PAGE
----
Empirical Confidence Bounds  
Author D. Gary Harlow




Abstract The uncertainty is unavoidable in the design of engineered systems, components, and structural materials subjected to complex loading. For fatigue life, uncertainty is a combination of variability in experimentation due to material and loading variability, in manufacturing processing, and in imprecise scientific modeling. Thus, uncertainty cannot be ignored. The impact of uncertainty is exacerbated for high reliability applications. One of the ways to estimate the effect of uncertainty is to consider confidence bounds for cumulative distribution functions associated with life. The purpose of this paper is to investigate the statistical variability and appropriately model that variability. Illustrations are taken from examples of fatigue life. A variety of statistical methods are used to estimate confidence bounds, including mean square error, mean absolute error, Dvoretzky-Kiefer- Wolfowitz, and pointwise Normal approximation methods. Since high reliability and long life is typically desired, the emphasis will be placed on the behavior in the lower tails of the distribution functions. Data for creep strengthened 9Cr- 1Mo steel will be used as examples.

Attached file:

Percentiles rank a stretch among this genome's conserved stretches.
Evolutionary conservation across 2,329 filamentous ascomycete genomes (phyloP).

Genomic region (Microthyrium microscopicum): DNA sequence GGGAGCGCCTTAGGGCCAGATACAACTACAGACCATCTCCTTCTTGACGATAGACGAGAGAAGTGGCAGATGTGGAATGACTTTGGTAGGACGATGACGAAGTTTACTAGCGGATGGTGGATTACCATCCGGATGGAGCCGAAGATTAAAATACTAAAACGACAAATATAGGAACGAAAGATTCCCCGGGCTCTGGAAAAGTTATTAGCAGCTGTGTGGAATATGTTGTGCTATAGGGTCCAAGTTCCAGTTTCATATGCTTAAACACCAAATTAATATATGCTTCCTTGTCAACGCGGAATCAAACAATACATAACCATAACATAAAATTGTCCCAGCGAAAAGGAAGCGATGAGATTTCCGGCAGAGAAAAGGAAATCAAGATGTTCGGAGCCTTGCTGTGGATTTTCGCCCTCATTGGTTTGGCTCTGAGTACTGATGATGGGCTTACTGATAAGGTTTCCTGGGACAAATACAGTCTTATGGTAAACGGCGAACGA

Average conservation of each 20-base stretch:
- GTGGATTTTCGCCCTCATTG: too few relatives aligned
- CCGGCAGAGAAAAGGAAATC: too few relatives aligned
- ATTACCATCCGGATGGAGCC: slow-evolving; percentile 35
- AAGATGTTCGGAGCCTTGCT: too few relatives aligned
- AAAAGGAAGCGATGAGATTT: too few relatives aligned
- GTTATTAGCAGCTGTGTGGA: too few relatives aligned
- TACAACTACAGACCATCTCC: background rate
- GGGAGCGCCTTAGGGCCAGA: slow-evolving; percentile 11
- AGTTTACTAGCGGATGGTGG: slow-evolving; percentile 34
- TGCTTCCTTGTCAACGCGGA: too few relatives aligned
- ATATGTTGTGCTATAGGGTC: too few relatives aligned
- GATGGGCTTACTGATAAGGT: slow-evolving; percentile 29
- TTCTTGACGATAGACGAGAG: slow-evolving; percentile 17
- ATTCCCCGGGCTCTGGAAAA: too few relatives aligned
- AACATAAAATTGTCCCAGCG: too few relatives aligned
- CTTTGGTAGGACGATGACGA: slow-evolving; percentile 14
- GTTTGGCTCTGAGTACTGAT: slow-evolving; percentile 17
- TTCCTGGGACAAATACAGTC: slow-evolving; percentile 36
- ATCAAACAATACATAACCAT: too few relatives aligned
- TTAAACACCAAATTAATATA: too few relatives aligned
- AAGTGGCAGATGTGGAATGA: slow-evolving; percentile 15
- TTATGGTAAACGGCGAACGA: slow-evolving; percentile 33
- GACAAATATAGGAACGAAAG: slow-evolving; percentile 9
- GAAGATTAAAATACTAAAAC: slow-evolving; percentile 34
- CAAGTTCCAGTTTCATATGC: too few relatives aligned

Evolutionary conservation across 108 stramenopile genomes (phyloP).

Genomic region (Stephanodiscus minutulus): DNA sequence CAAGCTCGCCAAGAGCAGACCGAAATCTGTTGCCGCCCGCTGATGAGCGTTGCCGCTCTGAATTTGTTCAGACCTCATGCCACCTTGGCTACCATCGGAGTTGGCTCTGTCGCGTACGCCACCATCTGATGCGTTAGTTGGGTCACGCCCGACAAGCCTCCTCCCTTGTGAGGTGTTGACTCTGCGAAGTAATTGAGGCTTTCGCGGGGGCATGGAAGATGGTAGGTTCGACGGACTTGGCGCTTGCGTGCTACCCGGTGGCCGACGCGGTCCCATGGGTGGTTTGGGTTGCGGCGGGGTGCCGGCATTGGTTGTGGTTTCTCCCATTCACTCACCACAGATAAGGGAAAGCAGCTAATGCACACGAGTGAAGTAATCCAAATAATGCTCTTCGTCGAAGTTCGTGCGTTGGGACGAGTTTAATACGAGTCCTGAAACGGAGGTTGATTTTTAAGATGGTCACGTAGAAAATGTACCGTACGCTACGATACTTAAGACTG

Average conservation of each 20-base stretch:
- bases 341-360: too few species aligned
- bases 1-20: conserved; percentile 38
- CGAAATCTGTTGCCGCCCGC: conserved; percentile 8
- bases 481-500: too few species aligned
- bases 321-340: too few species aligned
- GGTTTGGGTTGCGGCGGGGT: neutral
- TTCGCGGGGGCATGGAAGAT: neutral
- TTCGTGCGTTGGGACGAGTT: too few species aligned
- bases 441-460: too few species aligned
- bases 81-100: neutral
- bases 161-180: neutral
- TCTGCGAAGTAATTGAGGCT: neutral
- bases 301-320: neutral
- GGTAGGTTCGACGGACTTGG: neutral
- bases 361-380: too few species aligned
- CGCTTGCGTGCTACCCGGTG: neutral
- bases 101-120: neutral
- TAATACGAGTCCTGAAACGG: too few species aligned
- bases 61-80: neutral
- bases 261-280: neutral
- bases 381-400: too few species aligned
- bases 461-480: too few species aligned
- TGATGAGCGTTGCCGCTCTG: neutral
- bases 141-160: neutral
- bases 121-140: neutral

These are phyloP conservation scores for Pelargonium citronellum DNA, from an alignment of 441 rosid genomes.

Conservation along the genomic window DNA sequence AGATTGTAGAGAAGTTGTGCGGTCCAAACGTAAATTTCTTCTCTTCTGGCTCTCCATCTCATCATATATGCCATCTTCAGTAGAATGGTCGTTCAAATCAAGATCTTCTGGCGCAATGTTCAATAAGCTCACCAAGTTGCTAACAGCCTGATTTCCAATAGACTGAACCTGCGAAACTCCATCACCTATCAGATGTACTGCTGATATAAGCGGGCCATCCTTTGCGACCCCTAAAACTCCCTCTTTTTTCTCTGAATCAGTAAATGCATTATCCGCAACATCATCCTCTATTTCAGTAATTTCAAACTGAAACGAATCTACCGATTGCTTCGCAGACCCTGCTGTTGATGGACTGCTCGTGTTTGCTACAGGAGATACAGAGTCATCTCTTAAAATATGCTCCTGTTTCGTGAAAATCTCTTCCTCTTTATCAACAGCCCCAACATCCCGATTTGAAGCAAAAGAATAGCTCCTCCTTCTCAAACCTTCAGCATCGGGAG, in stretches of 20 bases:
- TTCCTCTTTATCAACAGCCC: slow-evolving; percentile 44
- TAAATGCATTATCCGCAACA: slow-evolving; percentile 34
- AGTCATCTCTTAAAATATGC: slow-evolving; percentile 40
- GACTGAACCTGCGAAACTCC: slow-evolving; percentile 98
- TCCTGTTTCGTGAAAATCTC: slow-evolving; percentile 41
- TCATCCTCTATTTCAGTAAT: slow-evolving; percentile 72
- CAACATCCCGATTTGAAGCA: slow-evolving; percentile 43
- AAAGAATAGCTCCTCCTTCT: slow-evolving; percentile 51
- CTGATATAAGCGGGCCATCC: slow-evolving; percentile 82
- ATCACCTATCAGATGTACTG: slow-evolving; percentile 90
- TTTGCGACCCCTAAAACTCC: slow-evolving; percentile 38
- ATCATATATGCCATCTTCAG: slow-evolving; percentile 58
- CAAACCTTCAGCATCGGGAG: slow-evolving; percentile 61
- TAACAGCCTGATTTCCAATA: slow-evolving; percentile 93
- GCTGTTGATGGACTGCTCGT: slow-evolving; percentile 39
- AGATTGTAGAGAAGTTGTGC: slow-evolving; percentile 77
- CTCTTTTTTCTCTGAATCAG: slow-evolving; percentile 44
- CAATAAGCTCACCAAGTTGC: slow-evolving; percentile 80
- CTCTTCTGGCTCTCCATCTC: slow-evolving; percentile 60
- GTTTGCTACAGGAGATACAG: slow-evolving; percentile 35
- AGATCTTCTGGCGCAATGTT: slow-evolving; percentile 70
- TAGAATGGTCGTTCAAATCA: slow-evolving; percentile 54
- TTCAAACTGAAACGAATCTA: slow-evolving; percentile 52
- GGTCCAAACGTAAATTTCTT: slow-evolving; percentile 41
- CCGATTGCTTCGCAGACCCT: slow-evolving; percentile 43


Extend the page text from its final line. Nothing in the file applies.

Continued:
Keywords Dvoretzky-Kiefer-Wolfowitz Bounds, Fatigue Life, Mean Absolute Error Analysis, Mean Square Error Analysis, Pointwise Normal Approximation Bounds, Weibull distribution
    Article #:  23-015
Proceedings of the 23rd ISSAT International Conference on Reliability and Quality in Design
August 3-5, 2017 - Chicago, Illinois, U.S.A.